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POLYHEXANIDE ANTI-INFECTIVE COATING OF CENTRAL VENOUS

redakce Braunovin

28. Leden 2011

Centrální žilní kanylace Infuzní terapie
Internal and external anti-infective coating of central venous catheters (CVCs) may reduce the rate of catheter colonization (CC) and blood stream infection (BSI) (1). Catheters with different types of anti-infective protection are available (1).

Introduction

Internal and external anti-infective coating of central venous catheters (CVCs) may reduce the rate of catheter colonization (CC) and blood stream infection (BSI) (1). Catheters with different types of anti-infective protection are available (1). New type of coated catheter (B.Braun) disposes of modified surface consisting of a high molecular weight polymer which is noncovalently linked to the polyurethane catheter material. The polymer consists of a methyl methacrylate backbone with four
different side chains. One of the side chains is derived from
a polymeric biguanide, chemically similar to the antiseptic polyhexanide. The matter is applied to the inner and outer catheter surface. Our objective was to evaluate the efficacy of coated catheter on the rate of CC and BSI in comparison with standard catheter in ICU settings.

Methods

A prospective, randomized, controlled, double-blind clinical trial was performed on multidisciplinary ICUs of two university hospitals in the Czech Republic between 2005- 2010. A total of 680 patients were randomized to receive either coated CVC (Certofix®Protect, B.Braun Melsungen AG) or standard CVC (Certofix® B.Braun Melsungen AG). Catheters were inserted with full barrier precautions in the operating theatre or ICU. Catheter dressing, manipulation with sets and other care were delivered according hospital guidelines. Catheters were removed aseptically on physician indication and 5 cm long distal segment was sent for evaluation to the microbiology dept.

Catheter colonization was defined as the growth of > 1000 colonyforming units using sonication method. Primary objectives were the difference of the incidence of both CC and BSI between groups. Secondary recorded data included clinical procedures and therapy, basic laboratory parameters (CRP, WBC), concomitant medication and invasive procedures, APACHE II, TISS scores and baseline patient data.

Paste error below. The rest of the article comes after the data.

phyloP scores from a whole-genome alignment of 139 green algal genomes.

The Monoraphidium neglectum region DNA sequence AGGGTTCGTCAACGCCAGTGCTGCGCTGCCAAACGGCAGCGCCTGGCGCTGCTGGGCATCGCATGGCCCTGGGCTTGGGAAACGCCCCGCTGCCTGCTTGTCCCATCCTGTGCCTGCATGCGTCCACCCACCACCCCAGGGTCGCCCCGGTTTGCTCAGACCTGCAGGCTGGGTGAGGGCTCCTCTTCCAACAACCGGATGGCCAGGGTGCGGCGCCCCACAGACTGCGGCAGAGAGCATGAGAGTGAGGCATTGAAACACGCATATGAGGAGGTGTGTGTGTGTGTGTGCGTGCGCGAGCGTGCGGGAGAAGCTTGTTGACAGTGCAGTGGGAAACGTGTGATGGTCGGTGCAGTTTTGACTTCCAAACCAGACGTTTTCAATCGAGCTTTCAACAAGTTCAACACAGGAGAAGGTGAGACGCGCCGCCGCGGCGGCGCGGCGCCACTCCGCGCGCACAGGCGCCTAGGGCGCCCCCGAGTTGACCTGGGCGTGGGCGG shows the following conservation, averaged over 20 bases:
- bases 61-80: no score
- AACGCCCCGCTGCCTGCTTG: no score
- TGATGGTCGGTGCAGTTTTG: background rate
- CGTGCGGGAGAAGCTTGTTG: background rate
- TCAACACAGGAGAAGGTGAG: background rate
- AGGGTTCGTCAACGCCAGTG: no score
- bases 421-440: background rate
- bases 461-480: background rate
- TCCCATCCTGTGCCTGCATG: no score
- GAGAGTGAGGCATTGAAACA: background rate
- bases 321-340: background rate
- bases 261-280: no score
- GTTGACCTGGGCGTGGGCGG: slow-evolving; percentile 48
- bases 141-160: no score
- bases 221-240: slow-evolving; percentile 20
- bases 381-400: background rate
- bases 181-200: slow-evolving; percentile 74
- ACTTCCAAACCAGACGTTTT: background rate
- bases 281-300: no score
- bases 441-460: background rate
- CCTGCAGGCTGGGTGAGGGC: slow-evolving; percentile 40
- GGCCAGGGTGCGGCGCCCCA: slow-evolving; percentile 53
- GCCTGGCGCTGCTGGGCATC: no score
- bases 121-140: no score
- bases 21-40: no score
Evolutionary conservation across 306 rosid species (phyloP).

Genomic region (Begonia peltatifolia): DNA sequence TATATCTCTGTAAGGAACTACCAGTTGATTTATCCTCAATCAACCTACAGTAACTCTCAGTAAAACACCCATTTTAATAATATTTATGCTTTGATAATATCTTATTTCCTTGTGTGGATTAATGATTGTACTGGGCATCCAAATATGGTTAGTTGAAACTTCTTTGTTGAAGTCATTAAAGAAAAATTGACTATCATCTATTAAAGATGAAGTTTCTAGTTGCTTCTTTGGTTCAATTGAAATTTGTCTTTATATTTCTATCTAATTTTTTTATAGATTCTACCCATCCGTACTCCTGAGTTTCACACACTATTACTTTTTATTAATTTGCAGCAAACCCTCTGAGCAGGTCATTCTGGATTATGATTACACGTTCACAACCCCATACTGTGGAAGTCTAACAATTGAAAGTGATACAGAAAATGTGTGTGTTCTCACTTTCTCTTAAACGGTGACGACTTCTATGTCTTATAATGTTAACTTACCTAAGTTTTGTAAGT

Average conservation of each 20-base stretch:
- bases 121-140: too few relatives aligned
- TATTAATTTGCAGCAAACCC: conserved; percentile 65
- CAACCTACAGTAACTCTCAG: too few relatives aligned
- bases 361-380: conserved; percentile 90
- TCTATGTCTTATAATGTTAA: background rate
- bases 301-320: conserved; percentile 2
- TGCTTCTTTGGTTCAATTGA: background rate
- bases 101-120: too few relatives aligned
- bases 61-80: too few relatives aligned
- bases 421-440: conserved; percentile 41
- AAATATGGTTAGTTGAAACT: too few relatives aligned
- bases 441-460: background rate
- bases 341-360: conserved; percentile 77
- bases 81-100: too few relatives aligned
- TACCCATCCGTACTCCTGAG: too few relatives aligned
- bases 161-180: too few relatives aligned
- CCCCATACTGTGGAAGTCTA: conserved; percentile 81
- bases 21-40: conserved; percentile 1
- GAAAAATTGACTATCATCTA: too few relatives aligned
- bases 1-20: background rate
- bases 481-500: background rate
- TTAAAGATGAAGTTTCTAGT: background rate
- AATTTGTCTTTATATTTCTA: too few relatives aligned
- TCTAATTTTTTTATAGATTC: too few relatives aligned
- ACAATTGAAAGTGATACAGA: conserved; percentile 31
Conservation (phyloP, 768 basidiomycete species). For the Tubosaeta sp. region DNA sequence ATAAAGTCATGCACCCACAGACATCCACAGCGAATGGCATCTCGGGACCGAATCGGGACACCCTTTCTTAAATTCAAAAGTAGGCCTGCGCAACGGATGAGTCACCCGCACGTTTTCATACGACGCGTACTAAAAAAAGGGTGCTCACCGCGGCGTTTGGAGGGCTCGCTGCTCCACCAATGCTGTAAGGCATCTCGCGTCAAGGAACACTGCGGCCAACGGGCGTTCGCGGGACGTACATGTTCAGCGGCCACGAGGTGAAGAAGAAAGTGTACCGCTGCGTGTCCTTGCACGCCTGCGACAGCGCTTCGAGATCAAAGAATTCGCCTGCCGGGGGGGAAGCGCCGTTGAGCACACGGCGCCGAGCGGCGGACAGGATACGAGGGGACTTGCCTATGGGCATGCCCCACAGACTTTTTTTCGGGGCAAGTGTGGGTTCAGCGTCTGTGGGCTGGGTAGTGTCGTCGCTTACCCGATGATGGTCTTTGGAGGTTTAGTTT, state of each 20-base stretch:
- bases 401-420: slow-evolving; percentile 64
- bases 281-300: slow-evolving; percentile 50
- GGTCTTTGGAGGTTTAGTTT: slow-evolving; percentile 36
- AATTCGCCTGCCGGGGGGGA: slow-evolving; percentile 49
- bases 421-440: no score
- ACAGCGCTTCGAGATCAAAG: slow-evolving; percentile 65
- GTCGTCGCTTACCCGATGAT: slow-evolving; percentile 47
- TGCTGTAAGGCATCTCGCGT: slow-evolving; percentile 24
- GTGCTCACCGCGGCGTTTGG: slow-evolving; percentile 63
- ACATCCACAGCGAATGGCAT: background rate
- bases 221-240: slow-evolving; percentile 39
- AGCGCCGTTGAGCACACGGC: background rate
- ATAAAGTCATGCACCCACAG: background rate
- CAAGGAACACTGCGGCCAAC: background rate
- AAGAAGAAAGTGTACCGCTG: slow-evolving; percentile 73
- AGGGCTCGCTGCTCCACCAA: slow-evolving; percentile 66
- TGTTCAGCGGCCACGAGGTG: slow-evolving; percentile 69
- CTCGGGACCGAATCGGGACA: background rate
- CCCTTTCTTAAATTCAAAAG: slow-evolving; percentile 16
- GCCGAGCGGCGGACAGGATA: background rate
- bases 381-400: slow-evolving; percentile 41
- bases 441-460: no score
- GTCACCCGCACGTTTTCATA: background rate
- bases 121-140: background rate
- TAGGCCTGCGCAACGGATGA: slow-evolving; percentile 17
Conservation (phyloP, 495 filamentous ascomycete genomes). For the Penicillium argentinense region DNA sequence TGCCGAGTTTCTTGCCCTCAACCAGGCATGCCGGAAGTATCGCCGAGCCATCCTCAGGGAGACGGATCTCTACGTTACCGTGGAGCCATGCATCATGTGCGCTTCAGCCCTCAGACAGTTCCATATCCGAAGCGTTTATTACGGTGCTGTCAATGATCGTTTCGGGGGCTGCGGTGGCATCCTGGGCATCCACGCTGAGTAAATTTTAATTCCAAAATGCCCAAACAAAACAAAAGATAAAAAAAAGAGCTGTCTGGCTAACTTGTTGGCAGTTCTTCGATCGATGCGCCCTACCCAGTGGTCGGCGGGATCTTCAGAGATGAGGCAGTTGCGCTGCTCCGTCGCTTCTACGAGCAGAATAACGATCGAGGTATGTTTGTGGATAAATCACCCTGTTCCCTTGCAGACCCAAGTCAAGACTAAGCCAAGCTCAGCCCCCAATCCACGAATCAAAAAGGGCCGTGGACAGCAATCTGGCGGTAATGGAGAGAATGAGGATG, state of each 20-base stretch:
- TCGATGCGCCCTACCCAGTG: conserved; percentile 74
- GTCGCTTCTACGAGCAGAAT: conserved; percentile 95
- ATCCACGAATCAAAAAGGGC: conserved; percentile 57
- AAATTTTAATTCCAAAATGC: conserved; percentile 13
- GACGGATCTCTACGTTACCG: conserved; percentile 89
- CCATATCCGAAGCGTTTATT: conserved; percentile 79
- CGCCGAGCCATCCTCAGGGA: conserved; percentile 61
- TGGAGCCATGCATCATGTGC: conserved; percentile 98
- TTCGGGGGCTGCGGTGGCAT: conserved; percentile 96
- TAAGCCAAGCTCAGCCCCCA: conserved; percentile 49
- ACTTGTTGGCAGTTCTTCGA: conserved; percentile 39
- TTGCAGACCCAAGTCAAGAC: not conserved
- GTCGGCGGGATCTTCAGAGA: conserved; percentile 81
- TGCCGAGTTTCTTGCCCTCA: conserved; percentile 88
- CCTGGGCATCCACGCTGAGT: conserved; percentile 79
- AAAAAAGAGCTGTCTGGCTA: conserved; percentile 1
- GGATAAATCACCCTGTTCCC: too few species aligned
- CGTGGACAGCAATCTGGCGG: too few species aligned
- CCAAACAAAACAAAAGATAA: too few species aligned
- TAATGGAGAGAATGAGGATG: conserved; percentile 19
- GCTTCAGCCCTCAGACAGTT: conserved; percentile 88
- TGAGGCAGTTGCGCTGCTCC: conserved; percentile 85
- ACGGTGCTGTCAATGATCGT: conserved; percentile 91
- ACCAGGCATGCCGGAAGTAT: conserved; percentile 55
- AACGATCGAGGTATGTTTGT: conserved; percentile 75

Results and Discussion

Total 674 catheters were evaluated among which 58 catheters were excluded due to short indwelling time < 3 days (an exclusion criterion). The two groups were similar with respect for the insertion site, place of insertion (ICU or surgical theatre), indwelling time, ICU stay and demographic
indices (Table 1 and Table 2). The coated CVC displayed similar incidence of CC as the standard CVCs (17.36 % vs. 18.67 %, p=0.747) as well as incidence of catheter-related BSI (1.33 % vs. 1.94 %, p=0.752). The rate of BSI was significantly lower in protected CVCs (2.00 % vs. 6.47 %, p=0.008), and the incidence of BSI/ 1000 catheter-days was lower in coated catheters (3.21 vs. 8.30, p=0.036) as well (Table 3 and Figure 2). There was no significant difference in ICU stay in days (8.55 vs. 8.82, p=0.743), catheter indwelling time (7.31 vs. 7.65, p=0.172) and other parameters (invasive procedures, complications).

The difference between the groups was indentified in antibiotic therapy. More patients with standard CVC underwent antibiotic treatment due to infection in comparison to patients with coated CVC (88.16 % vs. 93.27%, p=0.036). This finding is probably related to higher incidence of BSI in control group. This is the first study comparing polyhexanide coated catheter to the standard CVC. The study was fully blinded and CC, BSI and CRBSI rates are comparable to other previously published studies (2,3). The finding that polyhexanide anti-infective coating reduces BSI rate and not the rate of CC could be probably more related to clinical data but remaining unexplained. One possible reason could be, that we didn´t took into account higher frequency of antibiotic administration at time of catheter removal in control group (4).

Ivo Krikava1, Martin Kolar2, Barbora Garajova1, Tomas Balik2, Alena Sevcikova1, Jan Pachl2, Pavel Sevcik1,
Roman Trubac
3 1University Hospital Brno, KARIM, Brno, Czech Republic,  2University Hospital Kralovske Vinohrady, Dpt. of Anaesthesiology/CCM, Prague, Czech Republic
3B. Braun Medical s.r.o., Prague, Czech Republic

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